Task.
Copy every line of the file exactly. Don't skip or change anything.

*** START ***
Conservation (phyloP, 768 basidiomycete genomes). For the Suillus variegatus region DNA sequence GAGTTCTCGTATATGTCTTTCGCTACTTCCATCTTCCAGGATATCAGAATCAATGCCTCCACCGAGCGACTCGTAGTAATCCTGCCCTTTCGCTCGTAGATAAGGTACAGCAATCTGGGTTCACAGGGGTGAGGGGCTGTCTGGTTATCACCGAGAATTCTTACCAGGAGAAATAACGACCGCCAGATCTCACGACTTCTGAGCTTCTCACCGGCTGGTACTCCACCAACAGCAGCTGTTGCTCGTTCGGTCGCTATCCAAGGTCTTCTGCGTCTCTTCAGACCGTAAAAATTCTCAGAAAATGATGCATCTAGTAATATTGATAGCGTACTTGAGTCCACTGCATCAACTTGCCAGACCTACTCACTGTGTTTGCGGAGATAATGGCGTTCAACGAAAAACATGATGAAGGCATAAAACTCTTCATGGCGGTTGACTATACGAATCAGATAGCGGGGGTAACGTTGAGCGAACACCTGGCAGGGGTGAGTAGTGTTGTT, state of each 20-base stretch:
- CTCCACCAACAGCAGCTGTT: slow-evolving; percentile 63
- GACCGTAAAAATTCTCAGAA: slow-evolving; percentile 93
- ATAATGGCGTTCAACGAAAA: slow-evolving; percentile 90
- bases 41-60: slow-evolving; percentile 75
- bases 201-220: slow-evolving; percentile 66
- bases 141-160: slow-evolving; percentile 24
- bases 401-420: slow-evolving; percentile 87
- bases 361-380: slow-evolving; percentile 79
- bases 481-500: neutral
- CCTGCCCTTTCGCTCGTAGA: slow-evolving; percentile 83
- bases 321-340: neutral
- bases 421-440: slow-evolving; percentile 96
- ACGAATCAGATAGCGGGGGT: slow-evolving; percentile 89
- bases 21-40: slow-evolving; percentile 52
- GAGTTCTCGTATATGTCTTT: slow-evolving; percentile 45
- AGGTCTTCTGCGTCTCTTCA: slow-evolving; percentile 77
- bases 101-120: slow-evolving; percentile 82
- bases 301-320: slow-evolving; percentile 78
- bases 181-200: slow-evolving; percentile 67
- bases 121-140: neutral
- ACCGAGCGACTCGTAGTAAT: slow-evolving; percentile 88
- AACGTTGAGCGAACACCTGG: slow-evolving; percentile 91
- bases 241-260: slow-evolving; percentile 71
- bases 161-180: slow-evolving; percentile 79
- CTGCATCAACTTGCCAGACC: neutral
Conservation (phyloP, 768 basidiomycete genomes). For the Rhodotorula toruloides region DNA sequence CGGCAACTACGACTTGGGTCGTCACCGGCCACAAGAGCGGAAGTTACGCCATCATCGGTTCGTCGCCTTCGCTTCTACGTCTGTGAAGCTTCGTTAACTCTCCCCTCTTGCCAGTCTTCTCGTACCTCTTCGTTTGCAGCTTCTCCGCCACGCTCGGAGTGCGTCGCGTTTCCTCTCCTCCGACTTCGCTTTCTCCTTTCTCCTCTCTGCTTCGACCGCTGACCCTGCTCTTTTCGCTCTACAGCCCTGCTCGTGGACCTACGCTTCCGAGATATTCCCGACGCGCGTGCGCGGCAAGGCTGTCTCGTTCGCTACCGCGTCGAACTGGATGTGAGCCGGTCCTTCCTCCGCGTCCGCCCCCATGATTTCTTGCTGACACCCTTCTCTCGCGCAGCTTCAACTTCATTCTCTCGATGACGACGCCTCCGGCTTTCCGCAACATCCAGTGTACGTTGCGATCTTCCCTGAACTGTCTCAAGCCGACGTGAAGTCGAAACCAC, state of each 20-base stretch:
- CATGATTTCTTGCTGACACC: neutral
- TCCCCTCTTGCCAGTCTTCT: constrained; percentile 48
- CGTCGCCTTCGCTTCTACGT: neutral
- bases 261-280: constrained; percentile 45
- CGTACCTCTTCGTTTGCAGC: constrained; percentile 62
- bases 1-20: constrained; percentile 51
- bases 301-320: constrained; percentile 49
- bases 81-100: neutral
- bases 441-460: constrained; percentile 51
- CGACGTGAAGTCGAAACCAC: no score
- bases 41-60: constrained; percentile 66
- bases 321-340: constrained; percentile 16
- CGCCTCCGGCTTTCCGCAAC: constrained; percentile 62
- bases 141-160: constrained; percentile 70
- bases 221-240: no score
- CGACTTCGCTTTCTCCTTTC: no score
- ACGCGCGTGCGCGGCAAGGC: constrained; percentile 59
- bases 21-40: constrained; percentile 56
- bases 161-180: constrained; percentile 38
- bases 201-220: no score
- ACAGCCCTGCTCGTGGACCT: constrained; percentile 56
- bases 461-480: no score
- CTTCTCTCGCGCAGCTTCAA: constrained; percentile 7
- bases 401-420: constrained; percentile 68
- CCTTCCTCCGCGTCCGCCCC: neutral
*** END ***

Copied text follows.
Conservation (phyloP, 768 basidiomycete genomes). For the Suillus variegatus region DNA sequence GAGTTCTCGTATATGTCTTTCGCTACTTCCATCTTCCAGGATATCAGAATCAATGCCTCCACCGAGCGACTCGTAGTAATCCTGCCCTTTCGCTCGTAGATAAGGTACAGCAATCTGGGTTCACAGGGGTGAGGGGCTGTCTGGTTATCACCGAGAATTCTTACCAGGAGAAATAACGACCGCCAGATCTCACGACTTCTGAGCTTCTCACCGGCTGGTACTCCACCAACAGCAGCTGTTGCTCGTTCGGTCGCTATCCAAGGTCTTCTGCGTCTCTTCAGACCGTAAAAATTCTCAGAAAATGATGCATCTAGTAATATTGATAGCGTACTTGAGTCCACTGCATCAACTTGCCAGACCTACTCACTGTGTTTGCGGAGATAATGGCGTTCAACGAAAAACATGATGAAGGCATAAAACTCTTCATGGCGGTTGACTATACGAATCAGATAGCGGGGGTAACGTTGAGCGAACACCTGGCAGGGGTGAGTAGTGTTGTT, state of each 20-base stretch:
- CTCCACCAACAGCAGCTGTT: slow-evolving; percentile 63
- GACCGTAAAAATTCTCAGAA: slow-evolving; percentile 93
- ATAATGGCGTTCAACGAAAA: slow-evolving; percentile 90
- bases 41-60: slow-evolving; percentile 75
- bases 201-220: slow-evolving; percentile 66
- bases 141-160: slow-evolving; percentile 24
- bases 401-420: slow-evolving; percentile 87
- bases 361-380: slow-evolving; percentile 79
- bases 481-500: neutral
- CCTGCCCTTTCGCTCGTAGA: slow-evolving; percentile 83
- bases 321-340: neutral
- bases 421-440: slow-evolving; percentile 96
- ACGAATCAGATAGCGGGGGT: slow-evolving; percentile 89
- bases 21-40: slow-evolving; percentile 52
- GAGTTCTCGTATATGTCTTT: slow-evolving; percentile 45
- AGGTCTTCTGCGTCTCTTCA: slow-evolving; percentile 77
- bases 101-120: slow-evolving; percentile 82
- bases 301-320: slow-evolving; percentile 78
- bases 181-200: slow-evolving; percentile 67
- bases 121-140: neutral
- ACCGAGCGACTCGTAGTAAT: slow-evolving; percentile 88
- AACGTTGAGCGAACACCTGG: slow-evolving; percentile 91
- bases 241-260: slow-evolving; percentile 71
- bases 161-180: slow-evolving; percentile 79
- CTGCATCAACTTGCCAGACC: neutral
Conservation (phyloP, 768 basidiomycete genomes). For the Rhodotorula toruloides region DNA sequence CGGCAACTACGACTTGGGTCGTCACCGGCCACAAGAGCGGAAGTTACGCCATCATCGGTTCGTCGCCTTCGCTTCTACGTCTGTGAAGCTTCGTTAACTCTCCCCTCTTGCCAGTCTTCTCGTACCTCTTCGTTTGCAGCTTCTCCGCCACGCTCGGAGTGCGTCGCGTTTCCTCTCCTCCGACTTCGCTTTCTCCTTTCTCCTCTCTGCTTCGACCGCTGACCCTGCTCTTTTCGCTCTACAGCCCTGCTCGTGGACCTACGCTTCCGAGATATTCCCGACGCGCGTGCGCGGCAAGGCTGTCTCGTTCGCTACCGCGTCGAACTGGATGTGAGCCGGTCCTTCCTCCGCGTCCGCCCCCATGATTTCTTGCTGACACCCTTCTCTCGCGCAGCTTCAACTTCATTCTCTCGATGACGACGCCTCCGGCTTTCCGCAACATCCAGTGTACGTTGCGATCTTCCCTGAACTGTCTCAAGCCGACGTGAAGTCGAAACCAC, state of each 20-base stretch:
- CATGATTTCTTGCTGACACC: neutral
- TCCCCTCTTGCCAGTCTTCT: constrained; percentile 48
- CGTCGCCTTCGCTTCTACGT: neutral
- bases 261-280: constrained; percentile 45
- CGTACCTCTTCGTTTGCAGC: constrained; percentile 62
- bases 1-20: constrained; percentile 51
- bases 301-320: constrained; percentile 49
- bases 81-100: neutral
- bases 441-460: constrained; percentile 51
- CGACGTGAAGTCGAAACCAC: no score
- bases 41-60: constrained; percentile 66
- bases 321-340: constrained; percentile 16
- CGCCTCCGGCTTTCCGCAAC: constrained; percentile 62
- bases 141-160: constrained; percentile 70
- bases 221-240: no score
- CGACTTCGCTTTCTCCTTTC: no score
- ACGCGCGTGCGCGGCAAGGC: constrained; percentile 59
- bases 21-40: constrained; percentile 56
- bases 161-180: constrained; percentile 38
- bases 201-220: no score
- ACAGCCCTGCTCGTGGACCT: constrained; percentile 56
- bases 461-480: no score
- CTTCTCTCGCGCAGCTTCAA: constrained; percentile 7
- bases 401-420: constrained; percentile 68
- CCTTCCTCCGCGTCCGCCCC: neutral